Venezuela devaluation rumoured, economic announcement due
CARACAS, Jan 8 (Reuters) – A senior Venezuelan government official told Reuters on Friday to be “alert” to an imminent economic announcement, with traders saying they were hearing a devaluation of the bolivar currency was coming.
The bolivar has been fixed at 2.15 to the dollar since 2005, but it trades on a parallel black market at way over that rate. The bolivar weakened on Friday from about 5.90 to 6.10 to the dollar in parallel trade, on the rumours of a devaluation.
“Today’s move in the parallel market has been mainly due to expectations in the financial market — non-official and not confirmed — of a possible devaluation this weekend,” one trader said in an email communication to clients.
President Hugo Chavez was due to hold a cabinet meeting from 5 p.m. (1630 EST) on Friday.
A senior member of Chavez’s economic team told Reuters that an announcement of some sort was coming. Asked if it could be a devaluation, he said: “Yes, of course, we must be on alert.”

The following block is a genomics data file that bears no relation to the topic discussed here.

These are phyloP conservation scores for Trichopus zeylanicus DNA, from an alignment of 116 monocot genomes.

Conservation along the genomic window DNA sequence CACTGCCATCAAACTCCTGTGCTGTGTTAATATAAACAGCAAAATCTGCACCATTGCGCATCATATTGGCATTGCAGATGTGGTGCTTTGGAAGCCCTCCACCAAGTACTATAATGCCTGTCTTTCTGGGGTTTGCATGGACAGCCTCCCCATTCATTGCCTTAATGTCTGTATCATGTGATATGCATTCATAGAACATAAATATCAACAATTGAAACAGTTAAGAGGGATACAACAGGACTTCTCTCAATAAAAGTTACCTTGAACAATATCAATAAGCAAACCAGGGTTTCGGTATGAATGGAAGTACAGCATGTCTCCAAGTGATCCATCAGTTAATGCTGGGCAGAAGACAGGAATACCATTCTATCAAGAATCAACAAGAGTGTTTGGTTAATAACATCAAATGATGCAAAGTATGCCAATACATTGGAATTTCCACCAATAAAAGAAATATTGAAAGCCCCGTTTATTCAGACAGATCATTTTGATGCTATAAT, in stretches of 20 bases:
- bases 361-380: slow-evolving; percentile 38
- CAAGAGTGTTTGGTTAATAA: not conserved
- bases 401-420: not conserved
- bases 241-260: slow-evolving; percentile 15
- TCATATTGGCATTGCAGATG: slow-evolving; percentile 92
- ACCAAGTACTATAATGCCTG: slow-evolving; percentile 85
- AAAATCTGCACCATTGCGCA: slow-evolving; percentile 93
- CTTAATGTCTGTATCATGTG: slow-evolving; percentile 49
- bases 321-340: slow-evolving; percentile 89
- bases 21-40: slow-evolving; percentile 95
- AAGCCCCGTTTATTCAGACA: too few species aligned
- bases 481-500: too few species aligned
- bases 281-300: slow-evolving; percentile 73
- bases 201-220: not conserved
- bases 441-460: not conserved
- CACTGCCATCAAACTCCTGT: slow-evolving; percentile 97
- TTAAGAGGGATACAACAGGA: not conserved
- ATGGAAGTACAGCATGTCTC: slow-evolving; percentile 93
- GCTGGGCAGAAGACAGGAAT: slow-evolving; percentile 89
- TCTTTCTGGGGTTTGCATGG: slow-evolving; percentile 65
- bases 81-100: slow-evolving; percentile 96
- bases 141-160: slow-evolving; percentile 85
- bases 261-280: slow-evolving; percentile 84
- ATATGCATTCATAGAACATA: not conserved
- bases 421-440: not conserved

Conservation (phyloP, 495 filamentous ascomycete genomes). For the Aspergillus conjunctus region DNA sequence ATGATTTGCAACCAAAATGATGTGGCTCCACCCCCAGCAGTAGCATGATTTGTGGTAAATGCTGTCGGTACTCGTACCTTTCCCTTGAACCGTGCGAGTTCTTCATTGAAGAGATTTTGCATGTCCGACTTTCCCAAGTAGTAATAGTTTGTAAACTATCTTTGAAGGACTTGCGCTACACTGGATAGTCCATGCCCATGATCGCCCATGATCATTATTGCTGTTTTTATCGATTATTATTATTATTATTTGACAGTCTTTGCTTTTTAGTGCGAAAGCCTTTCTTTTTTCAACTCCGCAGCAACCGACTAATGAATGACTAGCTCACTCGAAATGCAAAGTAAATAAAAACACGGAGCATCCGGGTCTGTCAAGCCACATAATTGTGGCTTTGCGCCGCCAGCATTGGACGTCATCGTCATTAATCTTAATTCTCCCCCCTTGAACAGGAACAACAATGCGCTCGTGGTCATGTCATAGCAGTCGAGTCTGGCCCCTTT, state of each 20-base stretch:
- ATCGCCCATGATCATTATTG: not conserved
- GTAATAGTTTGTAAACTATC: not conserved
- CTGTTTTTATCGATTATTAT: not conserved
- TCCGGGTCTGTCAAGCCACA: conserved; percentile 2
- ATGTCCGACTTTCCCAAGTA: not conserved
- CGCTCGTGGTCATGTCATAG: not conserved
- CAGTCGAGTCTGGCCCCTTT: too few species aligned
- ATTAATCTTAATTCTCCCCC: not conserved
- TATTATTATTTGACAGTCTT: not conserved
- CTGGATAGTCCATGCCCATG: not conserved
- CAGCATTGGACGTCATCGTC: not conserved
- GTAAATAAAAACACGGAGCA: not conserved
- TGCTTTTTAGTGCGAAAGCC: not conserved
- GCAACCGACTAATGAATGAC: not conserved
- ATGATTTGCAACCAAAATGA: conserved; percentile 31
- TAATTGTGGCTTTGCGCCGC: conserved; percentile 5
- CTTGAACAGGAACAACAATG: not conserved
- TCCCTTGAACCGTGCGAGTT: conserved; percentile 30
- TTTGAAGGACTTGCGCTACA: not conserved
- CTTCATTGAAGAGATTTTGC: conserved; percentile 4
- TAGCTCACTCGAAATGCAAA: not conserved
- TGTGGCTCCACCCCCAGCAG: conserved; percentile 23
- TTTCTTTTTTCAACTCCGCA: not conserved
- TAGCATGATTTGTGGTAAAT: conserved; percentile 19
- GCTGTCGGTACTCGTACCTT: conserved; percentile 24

Economists have long said Venezuela’s bolivar is over-valued at the official rate, but most had thought Chavez would be unlikely to devalue in an election year.
He faces a parliamentary election in September.
Some local economists have floated the idea of a so-called “dual currency”, under which importers of essential goods like food and medicines would have access to dollars at a preferential rate, and others at another higher level.
A devaluation, while helping exporters and boosting government coffers from oil revenues, would add pressure to Venezuela’s inflation rate, which in 2009 was already the highest in the Americas at 25.1 percent.
That impact, however, will be mitigated by the fact that many importers already use the parallel rate anyway, as access to dollars at the official level is strictly controlled.
Venezuela last devalued its currency in 2005, to 2,150 bolivars per dollar from 1,920 bolivars. In 2008, the government re-denominated the currency, lopping off three digits.
The government seeks to limit the impact of inflation on Venezuela’s 28 million people by subsidising food and gasoline, offering some free services including health clinics, and decreeing frequent increases to the minimum wage.
(Reporting by Ana Isabel Martinez; Writing by Andrew Cawthorne, Editing by Chizu Nomiyama)
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